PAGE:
Peer support options

Friends and other students can do a lot to help you resist depression. They often know and understand you best. But some people worry about over-burdening their friends or housemates and use this as an excuse not to confide in them.

Be realistic about what friends can do

It is important, of course, to be realistic about what your friends can and can’t do. Let your friends know that you don’t expect anything unrealistic and you won’t overburden them. Give your friends a copy of the ‘Worried about someone else?’ page for more ideas.

Friends can’t:

  • be your only source of support
  • take responsibility for keeping you alive or safe, or making you happy
  • act as your unofficial therapist
  • be ‘on call’ at all hours

Friends can:

  • know a bit about what is going on for you
  • help with distractions and other activities
  • be there to listen sometimes
  • know how to tell you what their limits are and when they need a break
  • support you in finding professional help

Potential help offered by other students

Students’ union

The Students’ Union usually has a welfare sabbatical officer and welfare reps who are available at certain times for students to approach. They may run various activities which can be part of your strategies (eg. volunteering schemes) and should have info about other student support schemes like those listed below.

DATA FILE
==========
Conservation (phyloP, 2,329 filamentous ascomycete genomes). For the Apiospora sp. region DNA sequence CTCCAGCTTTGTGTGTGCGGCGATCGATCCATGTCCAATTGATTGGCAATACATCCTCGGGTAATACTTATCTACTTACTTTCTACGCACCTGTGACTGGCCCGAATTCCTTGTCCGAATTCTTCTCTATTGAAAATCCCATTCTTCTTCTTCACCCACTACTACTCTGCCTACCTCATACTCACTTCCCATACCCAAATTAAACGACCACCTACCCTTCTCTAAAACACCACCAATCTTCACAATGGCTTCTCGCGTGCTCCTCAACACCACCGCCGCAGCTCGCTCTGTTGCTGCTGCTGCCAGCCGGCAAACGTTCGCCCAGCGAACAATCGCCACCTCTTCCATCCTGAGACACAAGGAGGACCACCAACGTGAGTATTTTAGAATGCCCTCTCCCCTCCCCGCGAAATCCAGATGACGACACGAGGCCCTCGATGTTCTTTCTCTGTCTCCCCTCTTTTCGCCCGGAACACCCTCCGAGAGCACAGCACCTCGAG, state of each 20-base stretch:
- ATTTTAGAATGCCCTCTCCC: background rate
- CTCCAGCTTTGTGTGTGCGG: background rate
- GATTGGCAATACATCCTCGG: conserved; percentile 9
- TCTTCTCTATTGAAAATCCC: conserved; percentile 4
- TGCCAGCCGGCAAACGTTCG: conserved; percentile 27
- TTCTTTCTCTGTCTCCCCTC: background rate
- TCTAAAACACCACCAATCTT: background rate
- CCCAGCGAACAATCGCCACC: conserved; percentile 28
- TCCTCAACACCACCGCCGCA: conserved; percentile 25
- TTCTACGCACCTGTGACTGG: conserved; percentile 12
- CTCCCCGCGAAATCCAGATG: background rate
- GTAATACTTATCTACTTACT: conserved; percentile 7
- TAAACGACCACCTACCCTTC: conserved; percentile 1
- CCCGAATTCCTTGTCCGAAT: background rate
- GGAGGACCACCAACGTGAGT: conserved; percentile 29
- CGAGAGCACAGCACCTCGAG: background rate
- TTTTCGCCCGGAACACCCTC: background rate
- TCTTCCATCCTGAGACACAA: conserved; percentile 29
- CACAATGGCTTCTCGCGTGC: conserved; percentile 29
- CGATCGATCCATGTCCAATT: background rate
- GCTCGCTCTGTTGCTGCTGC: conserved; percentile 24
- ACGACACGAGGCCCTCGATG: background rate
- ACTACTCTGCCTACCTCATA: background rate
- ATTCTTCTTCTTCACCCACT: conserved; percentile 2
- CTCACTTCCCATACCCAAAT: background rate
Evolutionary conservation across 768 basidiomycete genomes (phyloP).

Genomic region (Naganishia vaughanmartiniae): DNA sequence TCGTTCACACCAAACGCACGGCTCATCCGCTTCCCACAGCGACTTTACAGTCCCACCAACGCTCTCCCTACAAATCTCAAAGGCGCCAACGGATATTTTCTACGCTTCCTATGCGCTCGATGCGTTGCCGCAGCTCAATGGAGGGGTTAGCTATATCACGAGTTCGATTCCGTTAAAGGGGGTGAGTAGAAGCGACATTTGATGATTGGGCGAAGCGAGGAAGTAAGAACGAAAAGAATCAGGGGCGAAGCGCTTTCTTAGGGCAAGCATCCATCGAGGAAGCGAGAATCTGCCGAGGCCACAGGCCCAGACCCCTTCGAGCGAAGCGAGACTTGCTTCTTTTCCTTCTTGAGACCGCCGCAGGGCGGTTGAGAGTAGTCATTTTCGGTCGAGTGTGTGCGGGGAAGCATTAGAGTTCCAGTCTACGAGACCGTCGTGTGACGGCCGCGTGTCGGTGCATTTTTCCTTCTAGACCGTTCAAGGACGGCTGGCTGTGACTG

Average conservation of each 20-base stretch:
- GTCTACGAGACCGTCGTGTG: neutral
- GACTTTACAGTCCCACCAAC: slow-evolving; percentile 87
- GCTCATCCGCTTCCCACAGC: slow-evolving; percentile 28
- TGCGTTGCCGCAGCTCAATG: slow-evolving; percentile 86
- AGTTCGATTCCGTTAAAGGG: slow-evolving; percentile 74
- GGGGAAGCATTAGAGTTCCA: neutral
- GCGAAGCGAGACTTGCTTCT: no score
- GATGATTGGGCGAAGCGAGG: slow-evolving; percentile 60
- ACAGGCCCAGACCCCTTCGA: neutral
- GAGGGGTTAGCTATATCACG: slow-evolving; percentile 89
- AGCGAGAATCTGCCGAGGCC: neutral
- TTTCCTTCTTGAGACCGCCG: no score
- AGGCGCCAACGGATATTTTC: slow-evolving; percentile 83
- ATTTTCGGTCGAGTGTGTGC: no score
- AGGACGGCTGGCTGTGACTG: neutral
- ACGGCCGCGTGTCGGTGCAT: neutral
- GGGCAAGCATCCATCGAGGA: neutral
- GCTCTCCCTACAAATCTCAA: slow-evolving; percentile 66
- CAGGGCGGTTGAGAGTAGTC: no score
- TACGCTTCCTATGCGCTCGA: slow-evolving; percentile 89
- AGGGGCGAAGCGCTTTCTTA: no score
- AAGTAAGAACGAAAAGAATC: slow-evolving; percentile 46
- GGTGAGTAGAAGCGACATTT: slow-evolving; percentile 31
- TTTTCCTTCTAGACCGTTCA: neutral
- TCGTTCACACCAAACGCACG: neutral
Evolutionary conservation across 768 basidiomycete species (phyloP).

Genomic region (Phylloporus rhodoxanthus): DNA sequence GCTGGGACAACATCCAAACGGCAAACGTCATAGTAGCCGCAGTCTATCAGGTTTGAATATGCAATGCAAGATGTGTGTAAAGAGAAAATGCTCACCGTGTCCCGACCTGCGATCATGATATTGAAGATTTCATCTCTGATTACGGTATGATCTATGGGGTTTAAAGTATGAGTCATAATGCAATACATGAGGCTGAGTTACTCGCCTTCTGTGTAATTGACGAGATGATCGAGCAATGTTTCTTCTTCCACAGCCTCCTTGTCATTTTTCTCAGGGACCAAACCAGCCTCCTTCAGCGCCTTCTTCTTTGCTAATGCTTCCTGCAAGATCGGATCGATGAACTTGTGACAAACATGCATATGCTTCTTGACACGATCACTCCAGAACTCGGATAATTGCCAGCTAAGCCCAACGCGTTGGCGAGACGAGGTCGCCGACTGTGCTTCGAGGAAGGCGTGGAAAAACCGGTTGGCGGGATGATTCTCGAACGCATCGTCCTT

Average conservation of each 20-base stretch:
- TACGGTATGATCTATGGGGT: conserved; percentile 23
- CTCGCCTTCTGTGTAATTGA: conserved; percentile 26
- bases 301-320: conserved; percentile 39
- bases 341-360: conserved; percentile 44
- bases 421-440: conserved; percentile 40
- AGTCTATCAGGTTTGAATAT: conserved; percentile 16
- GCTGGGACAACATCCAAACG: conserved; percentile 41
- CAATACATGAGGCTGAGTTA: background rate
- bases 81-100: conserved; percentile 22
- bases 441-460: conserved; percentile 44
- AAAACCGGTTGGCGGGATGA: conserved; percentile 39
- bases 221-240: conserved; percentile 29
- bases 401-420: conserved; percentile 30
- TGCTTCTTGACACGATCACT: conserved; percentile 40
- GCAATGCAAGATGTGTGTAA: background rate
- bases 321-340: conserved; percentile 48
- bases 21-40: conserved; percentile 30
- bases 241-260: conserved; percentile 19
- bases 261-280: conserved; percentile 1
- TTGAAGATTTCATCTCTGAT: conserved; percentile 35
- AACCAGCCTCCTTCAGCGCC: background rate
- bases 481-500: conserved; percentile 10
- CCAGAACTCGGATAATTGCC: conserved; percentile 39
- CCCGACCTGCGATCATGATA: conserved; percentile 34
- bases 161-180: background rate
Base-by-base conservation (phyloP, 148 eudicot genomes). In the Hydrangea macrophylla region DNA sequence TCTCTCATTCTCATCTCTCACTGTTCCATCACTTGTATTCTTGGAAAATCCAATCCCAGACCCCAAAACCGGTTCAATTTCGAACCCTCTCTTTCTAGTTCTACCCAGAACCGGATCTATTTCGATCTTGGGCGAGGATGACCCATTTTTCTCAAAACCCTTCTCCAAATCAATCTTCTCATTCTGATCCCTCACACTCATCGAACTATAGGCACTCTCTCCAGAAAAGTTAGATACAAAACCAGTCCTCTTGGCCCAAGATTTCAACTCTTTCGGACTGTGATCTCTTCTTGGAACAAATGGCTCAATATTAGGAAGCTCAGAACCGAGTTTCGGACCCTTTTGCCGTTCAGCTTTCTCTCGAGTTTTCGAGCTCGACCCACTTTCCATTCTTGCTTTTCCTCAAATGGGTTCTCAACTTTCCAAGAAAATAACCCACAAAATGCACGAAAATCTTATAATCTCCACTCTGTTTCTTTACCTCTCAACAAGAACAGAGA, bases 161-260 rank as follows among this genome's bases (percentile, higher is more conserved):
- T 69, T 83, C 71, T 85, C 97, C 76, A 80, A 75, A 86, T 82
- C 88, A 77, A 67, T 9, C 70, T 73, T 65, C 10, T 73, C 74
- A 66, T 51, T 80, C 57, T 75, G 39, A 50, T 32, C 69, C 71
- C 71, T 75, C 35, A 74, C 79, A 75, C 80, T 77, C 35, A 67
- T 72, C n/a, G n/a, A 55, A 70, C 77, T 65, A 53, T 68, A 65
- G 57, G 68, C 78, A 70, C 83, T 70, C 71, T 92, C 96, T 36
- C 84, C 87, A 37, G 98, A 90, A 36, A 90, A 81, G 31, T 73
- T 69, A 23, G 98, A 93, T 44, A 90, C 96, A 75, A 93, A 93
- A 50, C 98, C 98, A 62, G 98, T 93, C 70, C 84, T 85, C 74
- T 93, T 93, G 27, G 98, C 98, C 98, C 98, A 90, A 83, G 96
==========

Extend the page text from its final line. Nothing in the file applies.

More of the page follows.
Peer support schemes

Formal peer support schemes are available at some universities, consisting of student volunteers trained to provide listening and support and appropriate referrals for professional help.


Nightline is a student listening service based on the Samaritans model, often providing a source of anonymous and confidential support through the night. Look on your campus intranet or noticeboards for contact details, or check our ‘Get local help’ section to see if your campus has one. Once you feel well enough you may wish to volunteer yourself – it’s a good way to put something back, and the training offers useful life skills.


Some university or college counselling services or student unions run therapy or support groups for students (see ‘Alternatives’). It can be really helpful to be in touch with others who have experienced similar feelings. (You could also read about others in the Student Stories on this site.)

Clubs and societies

Clubs and societies are not usually a direct source of support, but ways to meet other students in smaller groups and to reduce isolation.

Offer your own support

Once you have moved on from your depression, or are feeling stronger, you might be able to make your own contribution to supporting others?  Perhaps more needs to be done on your campus to tackle depression and its effects? Have a look at the ‘Take Action’ section and think about how could get involved in working for changes. After all, your experience gives you valuable expertise on the subject.

Next: Uni/college support

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Breaking isolation
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